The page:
The Maine Potato Lady


#101

Katie, I’m not sure about per plant production. But I planted 3 lbs of Russian Bananas and final yield was a little over 60lbs. Rose Finn Apple, by contrast, was a very light producer of much smaller (and knobbier!) potatoes, though I didn’t weigh them. I got those from a source other than the MPL, but they were good seed potatoes. I got sidetracked and still haven’t dug the French Fingerlings—probably tomorrow—, but, based on some exploratory digging, it looks like they did okay.

I agree with you and @ltilton: they are very good simply roasted or sauteed.


#102

OK, yes my yield on the first plant was less than a pound. So that’s normal then. Good to know, I thought maybe I should have watered more or something. Are you digging all of your taters now or do you save some for autumn at all?

@JeremiahT Any idea how the fingerlings store? I did notice the skin was nice and …thick, for a lack of a better term. Substantial, maybe. It didn’t rub off, like my kennebecs tend to. Which makes me think they may be good keepers.


#103

I like to get them before the vines rot totally away, to be able to pull them out of the ground. I still have to dig, tho, with my really heavy soil. I waited too long this year on the fingerlings


#104

That’s a GREAT yield! I can get that with russets, but not fingerlings


#105

@Katie_didnt_Z4b I hear Russian Banana is a good storage potato—but don’t have any personal experience. We normally just grow regular Irish potatoes here. I’ve got them in a cool corner of the basement right now, so we’ll see how they do.

@ltilton I could be wrong (and I usually am!), but I think potatoes may like neem meal. Mine were grown in heavy soil—in one of the poorer spots in the garden actually— in a ridge (for drainage). Site was dressed with neem seed meal at a rate of about 5lbs per 100 square feet; and also a little kelp meal. Seed potatoes were planted several inches deep at a spacing of about a foot. Don’t know if it helped or not (as I didn’t run a control or anything), but I also inoculated at planting with Wildroot Mycorrhizal Fungi Concentrate. About mid-season I side dressed with more neem meal at a rate of about 1/2 cup per plant. As plants grew they were mulched with straw. I had around 3-4" on by the end of the season; but I think I really needed at least 6-8" of straw (I ran out!), as I lost some of the shallower potatoes to greening.

Anyway, I decided to try neem this year because I stumbled upon an ancient USDA bulletin that reported that neem cake increased yields in potatoes better than a number of other amendments tried—including “nightsoil”(!). Whether or not it (or anything else) positively impacted my yield I couldn’t say. Knowing me, probably a fluke—and it will never happen again. But I’ll try it again next year.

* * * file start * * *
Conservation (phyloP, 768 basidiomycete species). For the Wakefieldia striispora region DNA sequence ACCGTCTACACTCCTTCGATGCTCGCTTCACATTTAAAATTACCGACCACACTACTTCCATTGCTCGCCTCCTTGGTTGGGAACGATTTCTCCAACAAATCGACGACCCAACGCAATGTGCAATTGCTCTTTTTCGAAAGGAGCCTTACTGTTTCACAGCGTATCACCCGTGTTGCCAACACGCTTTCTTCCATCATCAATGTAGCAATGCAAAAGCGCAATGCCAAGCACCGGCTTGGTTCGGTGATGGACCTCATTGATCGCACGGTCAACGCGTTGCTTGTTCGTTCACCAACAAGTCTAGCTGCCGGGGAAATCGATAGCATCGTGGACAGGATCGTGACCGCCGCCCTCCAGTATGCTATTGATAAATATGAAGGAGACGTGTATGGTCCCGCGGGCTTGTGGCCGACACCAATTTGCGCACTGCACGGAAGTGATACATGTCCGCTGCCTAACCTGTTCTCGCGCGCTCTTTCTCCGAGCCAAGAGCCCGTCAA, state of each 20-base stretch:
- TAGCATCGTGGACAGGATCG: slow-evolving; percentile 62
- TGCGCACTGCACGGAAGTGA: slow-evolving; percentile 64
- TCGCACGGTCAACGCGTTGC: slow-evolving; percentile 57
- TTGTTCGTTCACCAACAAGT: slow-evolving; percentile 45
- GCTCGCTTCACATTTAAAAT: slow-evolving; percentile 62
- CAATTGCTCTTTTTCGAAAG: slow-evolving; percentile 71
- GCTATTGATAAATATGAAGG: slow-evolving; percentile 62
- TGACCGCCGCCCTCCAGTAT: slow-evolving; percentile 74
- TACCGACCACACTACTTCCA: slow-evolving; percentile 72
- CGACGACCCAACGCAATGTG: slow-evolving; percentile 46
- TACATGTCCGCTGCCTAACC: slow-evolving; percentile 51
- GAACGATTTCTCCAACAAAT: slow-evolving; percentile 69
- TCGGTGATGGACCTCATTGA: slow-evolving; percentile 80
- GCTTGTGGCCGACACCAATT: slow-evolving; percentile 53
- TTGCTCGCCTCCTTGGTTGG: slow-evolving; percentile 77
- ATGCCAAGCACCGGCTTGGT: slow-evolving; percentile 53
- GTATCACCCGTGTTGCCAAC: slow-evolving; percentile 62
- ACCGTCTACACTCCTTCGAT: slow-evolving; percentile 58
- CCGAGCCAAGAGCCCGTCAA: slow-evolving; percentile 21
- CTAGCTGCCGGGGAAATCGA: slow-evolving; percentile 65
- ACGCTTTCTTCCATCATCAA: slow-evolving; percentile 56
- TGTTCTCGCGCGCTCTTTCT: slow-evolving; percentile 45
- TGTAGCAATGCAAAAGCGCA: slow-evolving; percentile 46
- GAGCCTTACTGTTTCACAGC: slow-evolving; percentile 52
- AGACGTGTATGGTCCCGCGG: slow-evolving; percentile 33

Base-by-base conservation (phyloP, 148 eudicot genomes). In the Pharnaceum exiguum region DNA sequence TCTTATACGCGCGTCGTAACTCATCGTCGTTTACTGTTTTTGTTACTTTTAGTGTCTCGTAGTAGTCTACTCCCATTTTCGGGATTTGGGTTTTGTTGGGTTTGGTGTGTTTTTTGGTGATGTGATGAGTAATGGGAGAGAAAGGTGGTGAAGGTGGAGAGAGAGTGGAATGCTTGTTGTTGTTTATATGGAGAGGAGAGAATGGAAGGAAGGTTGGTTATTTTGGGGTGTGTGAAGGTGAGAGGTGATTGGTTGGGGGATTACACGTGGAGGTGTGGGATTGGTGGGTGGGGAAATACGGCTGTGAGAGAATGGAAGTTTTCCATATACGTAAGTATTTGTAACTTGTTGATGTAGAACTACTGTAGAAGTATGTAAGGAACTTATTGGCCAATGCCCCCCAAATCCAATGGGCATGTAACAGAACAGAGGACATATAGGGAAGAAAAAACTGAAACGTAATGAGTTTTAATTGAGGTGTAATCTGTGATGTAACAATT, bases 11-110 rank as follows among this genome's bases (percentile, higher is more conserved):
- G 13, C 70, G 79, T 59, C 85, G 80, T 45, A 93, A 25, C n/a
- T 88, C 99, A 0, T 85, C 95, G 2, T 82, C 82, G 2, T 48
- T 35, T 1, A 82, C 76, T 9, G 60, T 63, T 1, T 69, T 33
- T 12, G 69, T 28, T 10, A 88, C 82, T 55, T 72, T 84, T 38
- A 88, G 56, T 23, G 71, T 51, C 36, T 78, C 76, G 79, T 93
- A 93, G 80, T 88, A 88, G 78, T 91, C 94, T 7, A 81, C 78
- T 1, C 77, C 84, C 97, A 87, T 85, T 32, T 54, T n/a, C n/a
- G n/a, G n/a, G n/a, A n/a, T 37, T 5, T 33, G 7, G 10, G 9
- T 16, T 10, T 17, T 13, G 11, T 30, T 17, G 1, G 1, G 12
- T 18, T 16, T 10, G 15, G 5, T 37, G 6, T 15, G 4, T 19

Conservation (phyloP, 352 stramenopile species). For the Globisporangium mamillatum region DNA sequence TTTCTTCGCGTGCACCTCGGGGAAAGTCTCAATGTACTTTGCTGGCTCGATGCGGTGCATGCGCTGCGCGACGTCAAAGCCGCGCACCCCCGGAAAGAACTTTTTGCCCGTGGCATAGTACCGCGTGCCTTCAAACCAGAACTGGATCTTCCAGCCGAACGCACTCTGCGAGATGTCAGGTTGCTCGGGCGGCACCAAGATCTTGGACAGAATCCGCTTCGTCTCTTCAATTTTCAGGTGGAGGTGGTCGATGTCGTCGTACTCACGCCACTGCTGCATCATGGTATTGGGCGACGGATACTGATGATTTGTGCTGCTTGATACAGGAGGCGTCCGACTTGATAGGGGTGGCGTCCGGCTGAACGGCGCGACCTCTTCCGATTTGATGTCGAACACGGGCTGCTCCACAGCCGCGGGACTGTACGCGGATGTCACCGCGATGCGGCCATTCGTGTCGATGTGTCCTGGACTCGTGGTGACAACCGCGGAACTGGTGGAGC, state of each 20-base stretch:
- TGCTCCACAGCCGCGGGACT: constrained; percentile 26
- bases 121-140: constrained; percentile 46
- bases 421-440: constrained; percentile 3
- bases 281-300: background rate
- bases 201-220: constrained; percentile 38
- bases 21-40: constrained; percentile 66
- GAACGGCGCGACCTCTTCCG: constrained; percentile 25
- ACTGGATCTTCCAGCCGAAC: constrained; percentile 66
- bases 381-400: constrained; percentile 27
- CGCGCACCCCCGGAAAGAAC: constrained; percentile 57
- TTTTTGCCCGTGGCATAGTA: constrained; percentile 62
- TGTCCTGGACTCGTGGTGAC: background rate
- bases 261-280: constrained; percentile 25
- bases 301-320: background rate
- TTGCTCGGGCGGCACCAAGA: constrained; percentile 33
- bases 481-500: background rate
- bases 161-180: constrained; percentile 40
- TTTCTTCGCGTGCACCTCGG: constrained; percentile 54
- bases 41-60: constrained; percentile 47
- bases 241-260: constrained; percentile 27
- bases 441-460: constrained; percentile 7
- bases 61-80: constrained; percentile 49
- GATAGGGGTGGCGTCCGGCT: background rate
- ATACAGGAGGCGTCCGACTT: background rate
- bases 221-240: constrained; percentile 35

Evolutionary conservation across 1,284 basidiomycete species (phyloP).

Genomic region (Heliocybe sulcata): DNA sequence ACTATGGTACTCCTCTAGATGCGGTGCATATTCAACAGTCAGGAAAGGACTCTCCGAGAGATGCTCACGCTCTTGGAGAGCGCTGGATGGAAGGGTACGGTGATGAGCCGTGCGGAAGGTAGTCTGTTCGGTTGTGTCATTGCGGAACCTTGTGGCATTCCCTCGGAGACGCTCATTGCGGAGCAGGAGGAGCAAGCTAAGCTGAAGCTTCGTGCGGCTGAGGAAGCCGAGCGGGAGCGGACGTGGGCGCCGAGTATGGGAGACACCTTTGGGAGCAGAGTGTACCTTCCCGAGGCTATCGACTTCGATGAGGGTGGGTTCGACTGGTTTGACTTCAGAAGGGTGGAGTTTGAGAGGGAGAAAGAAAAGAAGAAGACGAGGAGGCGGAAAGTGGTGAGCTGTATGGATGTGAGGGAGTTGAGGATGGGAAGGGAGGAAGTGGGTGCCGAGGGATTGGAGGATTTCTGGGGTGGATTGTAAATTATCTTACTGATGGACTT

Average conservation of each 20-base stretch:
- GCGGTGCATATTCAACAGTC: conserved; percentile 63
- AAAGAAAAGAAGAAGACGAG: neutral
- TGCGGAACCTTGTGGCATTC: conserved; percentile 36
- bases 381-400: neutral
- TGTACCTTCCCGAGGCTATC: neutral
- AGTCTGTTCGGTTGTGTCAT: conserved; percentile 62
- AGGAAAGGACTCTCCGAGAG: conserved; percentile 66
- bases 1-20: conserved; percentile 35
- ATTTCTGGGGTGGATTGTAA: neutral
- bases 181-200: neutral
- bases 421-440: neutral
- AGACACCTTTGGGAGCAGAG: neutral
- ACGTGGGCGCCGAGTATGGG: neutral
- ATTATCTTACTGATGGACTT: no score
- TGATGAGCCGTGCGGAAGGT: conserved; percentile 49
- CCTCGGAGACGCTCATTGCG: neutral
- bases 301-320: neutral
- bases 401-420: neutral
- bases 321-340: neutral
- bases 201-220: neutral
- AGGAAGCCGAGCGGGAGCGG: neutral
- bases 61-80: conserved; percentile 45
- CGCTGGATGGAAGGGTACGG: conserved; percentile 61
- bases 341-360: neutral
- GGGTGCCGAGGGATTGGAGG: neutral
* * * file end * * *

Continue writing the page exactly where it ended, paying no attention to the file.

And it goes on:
I also noticed that Colorado Potato Beetle pressure was low this year. Of course, I’d like to think the neem cake had something to do with it—but it could’ve just been the season.

(BTW, what a pretty tortoiseshell!)


#106

i got a question. I’ve been following this thread for awhile. I’m in potato country in n. Maine. here we don’t grow potatoes. we just go to the fields and pick up the ones the harvesters left behind. 2 hrs. of picking gives me all i need for the season. i jump from field to field to get a good assortment of varieties. my question is, are these gourmet potatoes that much better than the varieties they grow commercially? should i be planting some here when i have access to dozens of varieties for free? hell, theres a farmer down the road here that sells 50lbs of russets for $5! i trade potatoes with my buddy who is a lobster /scallop fisherman on the coast.


#107

Based on my limited experience with some of the fingerlings, I do think they’re a little better than common varieties: the texture, for one thing, is somewhat firmer; and they’re at their best when roasted. But I wouldn’t say the difference is dramatic. I like them well enough to grow them again—the higher yielding cultivars, anyway; but If you’re not really a spud connoisseur—and if you’re awash in cheap/free potatoes!—I’d say just invest your energies in growing something else. Again, speaking from limited experience here—and maybe I’ve just not met that life-changing 'tater yet.


#108